This awful hair ballad – I mean, wonderful acoustic rock song… was a #1 hit for Extreme in 1991. This song and Mr. Big’s “To Be With You” are more or less the same song (at least, in my mind). And I always say I don’t like either of them… except when listening to them. I really liked it back in the day, but it just kind of got on my nerves over time and now avoid it at all costs. It just sounds like an 80s hair metal band tried to go soft when the 90s came around – wait, that’s actually what it is. I understand that some people are fanatical about this song, and good for them. To each his own.

Michael Bolton – “When a Man Loves a Woman” – (1991)

Maybe the decade confusion caused by this song is because it’s a 1991 cover a song originally done in 1966 by Percy Sledge. I don’t want to say the original is better because I’m currently listening to the Bolton version (which won a Grammy and was a #1 hit). It’s confusing me. Michael Bolton has a very unique voice that has the ability to make just about anything sound catch. This version has a very late-80s early-90s bluesy feeling and I definitely recall hearing it a crap-ton on the radio during the early 90s.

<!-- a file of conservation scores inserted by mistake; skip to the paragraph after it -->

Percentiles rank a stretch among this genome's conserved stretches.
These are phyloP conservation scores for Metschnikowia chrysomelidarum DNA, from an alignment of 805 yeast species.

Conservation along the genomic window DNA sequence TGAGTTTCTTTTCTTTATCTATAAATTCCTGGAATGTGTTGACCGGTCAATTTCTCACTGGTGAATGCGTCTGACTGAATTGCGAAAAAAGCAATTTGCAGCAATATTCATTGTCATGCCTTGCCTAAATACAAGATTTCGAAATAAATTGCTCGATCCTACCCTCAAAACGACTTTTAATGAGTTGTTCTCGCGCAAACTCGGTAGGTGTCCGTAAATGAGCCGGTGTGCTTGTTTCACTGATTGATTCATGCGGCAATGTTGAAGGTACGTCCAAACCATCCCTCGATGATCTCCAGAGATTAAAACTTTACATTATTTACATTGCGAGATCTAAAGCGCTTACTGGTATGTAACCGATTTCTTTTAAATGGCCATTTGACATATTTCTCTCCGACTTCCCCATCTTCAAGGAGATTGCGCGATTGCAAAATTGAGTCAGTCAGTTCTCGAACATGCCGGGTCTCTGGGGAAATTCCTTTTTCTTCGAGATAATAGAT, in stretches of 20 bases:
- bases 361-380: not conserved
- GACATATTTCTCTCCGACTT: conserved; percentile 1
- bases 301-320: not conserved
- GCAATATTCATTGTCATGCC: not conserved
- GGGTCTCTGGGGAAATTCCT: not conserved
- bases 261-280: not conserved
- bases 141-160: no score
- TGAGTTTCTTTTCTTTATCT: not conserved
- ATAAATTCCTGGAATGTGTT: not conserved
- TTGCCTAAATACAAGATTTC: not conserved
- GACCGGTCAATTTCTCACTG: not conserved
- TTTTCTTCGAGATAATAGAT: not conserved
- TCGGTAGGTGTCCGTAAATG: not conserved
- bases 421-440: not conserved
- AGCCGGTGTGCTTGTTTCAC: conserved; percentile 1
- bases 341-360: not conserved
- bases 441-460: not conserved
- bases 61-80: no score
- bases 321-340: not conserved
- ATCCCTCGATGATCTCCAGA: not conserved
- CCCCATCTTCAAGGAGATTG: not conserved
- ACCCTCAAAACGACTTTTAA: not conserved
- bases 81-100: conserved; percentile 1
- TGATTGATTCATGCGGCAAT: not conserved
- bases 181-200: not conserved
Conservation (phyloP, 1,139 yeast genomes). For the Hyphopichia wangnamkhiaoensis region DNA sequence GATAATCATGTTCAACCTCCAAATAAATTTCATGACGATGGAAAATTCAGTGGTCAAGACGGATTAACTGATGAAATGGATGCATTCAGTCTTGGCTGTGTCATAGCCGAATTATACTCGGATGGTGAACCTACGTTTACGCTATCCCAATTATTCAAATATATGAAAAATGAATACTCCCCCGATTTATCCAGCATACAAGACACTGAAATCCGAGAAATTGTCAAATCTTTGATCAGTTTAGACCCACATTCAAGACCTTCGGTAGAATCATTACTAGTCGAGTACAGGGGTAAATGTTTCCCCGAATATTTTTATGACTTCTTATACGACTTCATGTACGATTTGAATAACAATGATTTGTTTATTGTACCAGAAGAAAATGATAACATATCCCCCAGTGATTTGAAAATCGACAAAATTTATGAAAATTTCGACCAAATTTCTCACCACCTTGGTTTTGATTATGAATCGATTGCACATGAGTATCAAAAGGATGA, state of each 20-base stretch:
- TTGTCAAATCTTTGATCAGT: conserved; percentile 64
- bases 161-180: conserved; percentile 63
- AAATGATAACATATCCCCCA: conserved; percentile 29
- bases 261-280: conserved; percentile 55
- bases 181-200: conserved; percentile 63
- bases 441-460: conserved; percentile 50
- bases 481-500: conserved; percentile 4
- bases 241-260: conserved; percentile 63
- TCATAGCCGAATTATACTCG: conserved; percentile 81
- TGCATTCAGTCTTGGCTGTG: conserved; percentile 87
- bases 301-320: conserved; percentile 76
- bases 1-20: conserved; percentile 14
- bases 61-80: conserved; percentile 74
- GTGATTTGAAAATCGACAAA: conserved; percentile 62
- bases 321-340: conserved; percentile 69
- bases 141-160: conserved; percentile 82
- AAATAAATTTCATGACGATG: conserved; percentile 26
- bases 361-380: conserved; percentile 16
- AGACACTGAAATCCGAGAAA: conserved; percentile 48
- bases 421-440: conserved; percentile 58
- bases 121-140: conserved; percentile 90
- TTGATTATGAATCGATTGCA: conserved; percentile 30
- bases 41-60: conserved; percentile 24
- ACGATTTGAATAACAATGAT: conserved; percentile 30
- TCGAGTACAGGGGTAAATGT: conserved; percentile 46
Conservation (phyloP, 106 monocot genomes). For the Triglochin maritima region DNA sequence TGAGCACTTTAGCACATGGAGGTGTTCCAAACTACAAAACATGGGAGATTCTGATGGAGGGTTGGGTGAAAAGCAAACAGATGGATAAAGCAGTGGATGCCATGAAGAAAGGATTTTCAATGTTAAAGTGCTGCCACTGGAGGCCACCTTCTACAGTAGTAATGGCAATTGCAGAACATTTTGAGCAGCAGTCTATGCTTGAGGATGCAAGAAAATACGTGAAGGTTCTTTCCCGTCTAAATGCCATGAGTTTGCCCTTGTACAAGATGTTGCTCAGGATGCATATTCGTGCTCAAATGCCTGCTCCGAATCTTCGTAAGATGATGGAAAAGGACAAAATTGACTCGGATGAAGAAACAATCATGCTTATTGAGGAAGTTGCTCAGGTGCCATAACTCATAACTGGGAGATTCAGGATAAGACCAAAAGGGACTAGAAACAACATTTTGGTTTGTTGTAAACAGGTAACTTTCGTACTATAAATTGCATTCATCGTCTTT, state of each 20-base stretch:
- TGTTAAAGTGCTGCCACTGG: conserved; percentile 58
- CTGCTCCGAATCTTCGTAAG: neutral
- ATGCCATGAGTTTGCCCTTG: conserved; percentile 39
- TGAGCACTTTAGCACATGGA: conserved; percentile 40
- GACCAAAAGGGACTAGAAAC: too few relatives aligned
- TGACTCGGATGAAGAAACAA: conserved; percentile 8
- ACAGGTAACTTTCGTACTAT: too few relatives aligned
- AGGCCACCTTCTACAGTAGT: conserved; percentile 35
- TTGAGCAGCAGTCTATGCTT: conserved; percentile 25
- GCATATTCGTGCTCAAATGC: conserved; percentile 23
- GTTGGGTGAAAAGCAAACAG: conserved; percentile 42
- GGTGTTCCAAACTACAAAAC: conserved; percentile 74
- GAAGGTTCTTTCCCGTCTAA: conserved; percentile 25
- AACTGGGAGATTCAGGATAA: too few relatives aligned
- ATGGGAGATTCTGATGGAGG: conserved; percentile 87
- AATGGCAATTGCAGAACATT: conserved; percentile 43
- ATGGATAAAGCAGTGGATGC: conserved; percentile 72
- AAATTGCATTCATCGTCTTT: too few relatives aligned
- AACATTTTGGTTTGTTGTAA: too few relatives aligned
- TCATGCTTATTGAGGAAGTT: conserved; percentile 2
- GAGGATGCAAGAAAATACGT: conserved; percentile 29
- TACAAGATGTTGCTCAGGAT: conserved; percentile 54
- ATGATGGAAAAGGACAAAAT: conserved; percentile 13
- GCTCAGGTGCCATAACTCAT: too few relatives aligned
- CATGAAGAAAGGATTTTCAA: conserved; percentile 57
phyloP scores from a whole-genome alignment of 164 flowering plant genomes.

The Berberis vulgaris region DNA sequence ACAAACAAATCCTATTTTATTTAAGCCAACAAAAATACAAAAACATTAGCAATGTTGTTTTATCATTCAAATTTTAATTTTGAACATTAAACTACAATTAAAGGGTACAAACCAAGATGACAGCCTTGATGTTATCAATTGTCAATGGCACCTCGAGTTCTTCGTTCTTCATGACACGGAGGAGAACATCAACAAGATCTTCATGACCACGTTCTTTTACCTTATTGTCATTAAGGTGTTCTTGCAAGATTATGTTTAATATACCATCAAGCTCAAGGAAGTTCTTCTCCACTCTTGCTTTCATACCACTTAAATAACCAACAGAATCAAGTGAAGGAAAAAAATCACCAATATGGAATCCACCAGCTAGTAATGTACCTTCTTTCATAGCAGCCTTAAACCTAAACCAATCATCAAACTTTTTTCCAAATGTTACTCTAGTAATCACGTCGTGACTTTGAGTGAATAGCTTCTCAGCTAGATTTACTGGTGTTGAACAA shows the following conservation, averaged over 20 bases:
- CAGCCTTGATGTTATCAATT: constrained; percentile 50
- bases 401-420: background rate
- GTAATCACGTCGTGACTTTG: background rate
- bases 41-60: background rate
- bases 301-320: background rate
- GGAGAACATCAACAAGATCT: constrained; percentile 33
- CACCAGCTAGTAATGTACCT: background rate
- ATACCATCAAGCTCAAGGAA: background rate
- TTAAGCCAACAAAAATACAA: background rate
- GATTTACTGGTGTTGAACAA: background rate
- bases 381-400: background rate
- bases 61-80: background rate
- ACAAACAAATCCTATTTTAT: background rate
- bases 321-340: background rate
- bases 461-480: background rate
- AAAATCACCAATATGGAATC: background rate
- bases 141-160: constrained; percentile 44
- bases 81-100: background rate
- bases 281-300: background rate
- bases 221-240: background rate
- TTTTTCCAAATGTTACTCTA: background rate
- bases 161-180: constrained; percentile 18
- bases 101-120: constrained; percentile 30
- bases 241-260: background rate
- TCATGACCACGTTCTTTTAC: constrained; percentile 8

John Mellencamp – “Again Tonight” – (1991)

This could have totally been the b-side for “Hurts So Good.” Sorry, Mr. Mellencamp, but your sound hasn’t evolved all that much in the past 30 years. This was a #1 on the Mainstream Rock chart, but it only hit #36 on the Hot 100. It’s not that rock-y that I feel it would’ve performed better on one chart over the other, but it was 1991, and things were weird.

Gloria Estefan – “Coming Out of the Dark” – (1991)

This was Gloria Estefan’s third #1 single in the U.S. There is a Spanish and an English version of this song and while trying to find it on YouTube, I clicked on the official video and skipped through it to try and determine which version it was. It took quite a while because I could barely tell a difference. Estefan’s 1989 album Cuts Both Ways was fairly big in terms of hit singles and everything she did with Miami Sound Machine was in the 1980s. This song picked up right where those left off.